Wednesday, December 03, 2014

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[IWS] World Bank: [LATIN AMERICA] BEYOND CONTRIBUTORY PENSIONS: FOURTEEN EXPERIENCES WITH COVERAGE EXPANSION IN LATIN AMERICA [December 2014]

IWS Documented News Service

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Institute for Workplace Studies-----------------Professor Samuel B. Bacharach

School of Industrial & Labor Relations-------- Director, Institute for Workplace Studies

Cornell University

16 East 34th Street, 4th floor--------------------Stuart Basefsky

New York, NY 10016 -------------------------------Director, IWS News Bureau

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This service is supported, in part, by donations. Please consider making a donation by following the instructions at http://www.ilr.cornell.edu/iws/news-bureau/support.html

 

World Bank

 

BEYOND CONTRIBUTORY PENSIONS: FOURTEEN EXPERIENCES WITH COVERAGE EXPANSION IN LATIN AMERICA [December 2014]

by Rofman, Rafael; Apella, Ignacio; Vezza, Evelyn

https://openknowledge.worldbank.org/handle/10986/20602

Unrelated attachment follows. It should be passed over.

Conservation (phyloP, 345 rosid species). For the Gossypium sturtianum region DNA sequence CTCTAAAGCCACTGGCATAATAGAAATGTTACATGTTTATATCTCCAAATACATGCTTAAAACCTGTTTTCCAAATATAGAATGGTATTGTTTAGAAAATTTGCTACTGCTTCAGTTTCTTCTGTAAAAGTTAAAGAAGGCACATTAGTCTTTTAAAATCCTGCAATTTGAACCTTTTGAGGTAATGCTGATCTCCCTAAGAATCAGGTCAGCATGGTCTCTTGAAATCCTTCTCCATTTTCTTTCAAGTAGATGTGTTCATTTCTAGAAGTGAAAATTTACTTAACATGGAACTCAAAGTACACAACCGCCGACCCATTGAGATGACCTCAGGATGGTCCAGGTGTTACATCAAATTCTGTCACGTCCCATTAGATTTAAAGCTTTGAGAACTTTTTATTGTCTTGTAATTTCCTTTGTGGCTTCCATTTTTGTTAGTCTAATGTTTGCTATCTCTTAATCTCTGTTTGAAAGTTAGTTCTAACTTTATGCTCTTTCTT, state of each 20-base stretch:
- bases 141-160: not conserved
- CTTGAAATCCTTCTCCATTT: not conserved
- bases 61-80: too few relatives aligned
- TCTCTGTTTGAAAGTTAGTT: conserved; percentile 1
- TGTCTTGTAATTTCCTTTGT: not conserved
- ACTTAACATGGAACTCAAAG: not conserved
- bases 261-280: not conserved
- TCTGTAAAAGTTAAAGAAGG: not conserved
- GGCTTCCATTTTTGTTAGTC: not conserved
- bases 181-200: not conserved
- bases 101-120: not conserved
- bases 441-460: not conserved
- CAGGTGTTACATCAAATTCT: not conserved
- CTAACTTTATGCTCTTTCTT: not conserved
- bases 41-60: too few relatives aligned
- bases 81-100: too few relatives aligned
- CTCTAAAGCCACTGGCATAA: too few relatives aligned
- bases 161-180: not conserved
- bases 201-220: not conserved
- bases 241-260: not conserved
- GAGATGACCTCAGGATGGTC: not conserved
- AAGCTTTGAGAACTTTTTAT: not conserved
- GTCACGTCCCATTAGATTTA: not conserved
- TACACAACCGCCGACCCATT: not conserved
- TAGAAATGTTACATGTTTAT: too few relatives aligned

or

https://openknowledge.worldbank.org/bitstream/handle/10986/20602/928720PUB0Box3021039009781464803901.pdf?sequence=1

[full-text, 451 pages]

 

Latin America's population is aging, and many among the growing elderly population are not protected by traditional pension schemes. In response, policy makers have been reevaluating their income protection systems so that between 2000 and 2013, the majority of Latin American countries reformed their social pension schemes to provide near-universal coverage for the elderly. Before this unprecedented wave of reform, most income protection in Latin America was provided through contributory pensions available only to formal sector workers. Considering that informal and unpaid employment characterize labor force participation throughout the region, many elderly were left vulnerable to poverty. The new noncontributory pension programs have alleviated this risk. But countries are still evaluating how to best balance the need for inclusivity with the need for fiscal sustainability. This report examines recent reforms in Argentina, Bolivia, Brazil, Chile, Colombia, Costa Rica, Ecuador, El Salvador, Mexico, Panama, Paraguay, Peru, Trinidad and Tobago, and Uruguay. All countries share the goal of comprehensive pension coverage, but each has unique political environments, social conditions, and economic capacities. Design and implementation of coverage expansion, consequently, has diverged. Comparing results across the region reveals which policies have yielded the most equitable and sustainable outcomes. Each chapter includes a comprehensive analysis of a country's reform experience: a description of significant political and economic developments, the challenges of implementing income protection policies, and prospects for the reforms' durability over time. This report represents a significant addition to the literature on income protection for the elderly.

 

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